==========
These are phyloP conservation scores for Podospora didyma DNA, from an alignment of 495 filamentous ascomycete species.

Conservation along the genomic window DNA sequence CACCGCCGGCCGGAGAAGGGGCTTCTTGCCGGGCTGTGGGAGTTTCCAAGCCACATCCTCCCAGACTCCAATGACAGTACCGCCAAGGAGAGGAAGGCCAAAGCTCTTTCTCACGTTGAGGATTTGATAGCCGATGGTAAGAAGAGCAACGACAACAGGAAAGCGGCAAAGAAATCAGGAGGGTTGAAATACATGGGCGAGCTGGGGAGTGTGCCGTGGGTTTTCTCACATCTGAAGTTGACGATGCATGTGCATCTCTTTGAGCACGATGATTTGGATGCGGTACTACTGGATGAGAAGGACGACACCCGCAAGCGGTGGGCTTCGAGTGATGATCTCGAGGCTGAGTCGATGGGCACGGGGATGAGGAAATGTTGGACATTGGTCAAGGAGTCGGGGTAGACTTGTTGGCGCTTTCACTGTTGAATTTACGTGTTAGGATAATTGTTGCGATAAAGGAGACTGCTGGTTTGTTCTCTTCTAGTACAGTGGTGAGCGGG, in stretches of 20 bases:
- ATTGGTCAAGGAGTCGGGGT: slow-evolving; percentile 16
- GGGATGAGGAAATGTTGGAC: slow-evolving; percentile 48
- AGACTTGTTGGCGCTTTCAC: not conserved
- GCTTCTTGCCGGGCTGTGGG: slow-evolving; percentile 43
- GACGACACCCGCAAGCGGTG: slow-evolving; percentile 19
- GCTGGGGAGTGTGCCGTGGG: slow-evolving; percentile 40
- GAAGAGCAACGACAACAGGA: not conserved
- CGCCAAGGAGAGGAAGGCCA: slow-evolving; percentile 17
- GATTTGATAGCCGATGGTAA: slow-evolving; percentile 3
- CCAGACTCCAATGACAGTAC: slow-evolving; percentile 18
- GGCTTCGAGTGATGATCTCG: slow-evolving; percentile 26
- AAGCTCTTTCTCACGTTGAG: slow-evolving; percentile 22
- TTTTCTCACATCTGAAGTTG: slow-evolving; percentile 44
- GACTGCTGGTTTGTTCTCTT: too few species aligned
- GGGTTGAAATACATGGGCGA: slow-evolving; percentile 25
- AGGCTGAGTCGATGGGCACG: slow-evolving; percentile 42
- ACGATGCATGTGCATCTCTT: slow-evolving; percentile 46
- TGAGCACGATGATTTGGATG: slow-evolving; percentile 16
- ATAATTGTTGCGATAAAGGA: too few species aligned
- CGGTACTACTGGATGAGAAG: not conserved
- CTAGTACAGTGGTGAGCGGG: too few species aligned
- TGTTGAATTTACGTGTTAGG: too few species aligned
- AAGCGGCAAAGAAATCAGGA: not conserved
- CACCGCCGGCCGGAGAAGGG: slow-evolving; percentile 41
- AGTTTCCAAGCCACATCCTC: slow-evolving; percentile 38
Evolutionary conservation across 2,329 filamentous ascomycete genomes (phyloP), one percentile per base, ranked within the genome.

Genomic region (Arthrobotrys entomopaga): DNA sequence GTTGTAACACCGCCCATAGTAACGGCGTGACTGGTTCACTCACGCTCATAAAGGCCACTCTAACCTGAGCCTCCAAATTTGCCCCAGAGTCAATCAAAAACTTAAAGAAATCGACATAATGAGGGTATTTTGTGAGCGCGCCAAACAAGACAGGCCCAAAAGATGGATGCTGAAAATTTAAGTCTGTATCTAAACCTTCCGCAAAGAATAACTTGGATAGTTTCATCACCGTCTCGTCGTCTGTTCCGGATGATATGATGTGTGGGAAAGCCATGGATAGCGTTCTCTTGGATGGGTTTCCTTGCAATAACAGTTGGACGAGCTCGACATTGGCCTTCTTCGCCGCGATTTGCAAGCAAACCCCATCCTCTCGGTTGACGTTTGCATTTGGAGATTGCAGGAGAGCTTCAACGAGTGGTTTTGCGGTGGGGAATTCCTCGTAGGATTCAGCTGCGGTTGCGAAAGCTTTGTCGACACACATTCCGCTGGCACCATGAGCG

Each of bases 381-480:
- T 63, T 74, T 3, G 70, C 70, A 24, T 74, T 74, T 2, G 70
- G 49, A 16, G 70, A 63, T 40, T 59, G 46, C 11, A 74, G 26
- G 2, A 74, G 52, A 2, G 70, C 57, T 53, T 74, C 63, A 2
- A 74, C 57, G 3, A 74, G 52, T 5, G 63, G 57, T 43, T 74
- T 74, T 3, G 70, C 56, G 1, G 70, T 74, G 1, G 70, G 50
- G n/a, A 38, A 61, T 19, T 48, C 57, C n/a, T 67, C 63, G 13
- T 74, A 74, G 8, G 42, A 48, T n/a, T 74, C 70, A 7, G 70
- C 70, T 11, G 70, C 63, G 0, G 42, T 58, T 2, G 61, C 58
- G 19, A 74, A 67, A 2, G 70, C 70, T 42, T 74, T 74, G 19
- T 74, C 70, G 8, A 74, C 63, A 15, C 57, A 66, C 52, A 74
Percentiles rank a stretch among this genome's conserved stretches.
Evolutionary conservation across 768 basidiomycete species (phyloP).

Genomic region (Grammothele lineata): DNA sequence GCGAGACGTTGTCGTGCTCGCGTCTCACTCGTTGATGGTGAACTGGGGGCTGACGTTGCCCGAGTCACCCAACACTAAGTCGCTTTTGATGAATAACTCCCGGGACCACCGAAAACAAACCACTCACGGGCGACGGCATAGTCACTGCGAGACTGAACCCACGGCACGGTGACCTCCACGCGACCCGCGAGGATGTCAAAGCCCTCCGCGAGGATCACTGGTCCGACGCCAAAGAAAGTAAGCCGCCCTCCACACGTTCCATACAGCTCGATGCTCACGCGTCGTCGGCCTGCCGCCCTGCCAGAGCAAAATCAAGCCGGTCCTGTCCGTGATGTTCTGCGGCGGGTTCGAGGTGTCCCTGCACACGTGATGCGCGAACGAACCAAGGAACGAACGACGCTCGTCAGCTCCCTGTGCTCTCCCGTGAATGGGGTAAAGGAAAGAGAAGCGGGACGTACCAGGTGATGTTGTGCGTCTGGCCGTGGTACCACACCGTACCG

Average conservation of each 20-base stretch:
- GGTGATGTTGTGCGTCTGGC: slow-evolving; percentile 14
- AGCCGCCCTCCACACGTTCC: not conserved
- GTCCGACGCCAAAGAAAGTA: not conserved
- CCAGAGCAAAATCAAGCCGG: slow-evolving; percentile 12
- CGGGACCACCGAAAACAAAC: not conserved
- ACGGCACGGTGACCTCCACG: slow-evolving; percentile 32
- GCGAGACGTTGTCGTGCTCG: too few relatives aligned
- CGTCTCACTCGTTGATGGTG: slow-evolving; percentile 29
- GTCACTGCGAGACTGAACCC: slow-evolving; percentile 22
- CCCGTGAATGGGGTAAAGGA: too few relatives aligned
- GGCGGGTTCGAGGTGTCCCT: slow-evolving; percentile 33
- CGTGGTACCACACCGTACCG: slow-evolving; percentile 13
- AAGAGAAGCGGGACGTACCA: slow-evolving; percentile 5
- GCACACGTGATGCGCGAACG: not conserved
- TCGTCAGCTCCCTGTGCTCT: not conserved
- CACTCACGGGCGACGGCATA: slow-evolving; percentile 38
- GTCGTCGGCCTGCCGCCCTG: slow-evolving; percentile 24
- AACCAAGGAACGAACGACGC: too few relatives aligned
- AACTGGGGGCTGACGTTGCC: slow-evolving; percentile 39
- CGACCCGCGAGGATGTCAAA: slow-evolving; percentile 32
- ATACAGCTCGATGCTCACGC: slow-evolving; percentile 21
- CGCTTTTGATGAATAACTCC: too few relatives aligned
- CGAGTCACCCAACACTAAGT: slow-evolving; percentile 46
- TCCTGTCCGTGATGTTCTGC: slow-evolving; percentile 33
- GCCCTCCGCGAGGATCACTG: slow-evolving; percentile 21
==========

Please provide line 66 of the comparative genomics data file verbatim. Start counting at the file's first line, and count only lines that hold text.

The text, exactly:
- CGCTTTTGATGAATAACTCC: too few relatives aligned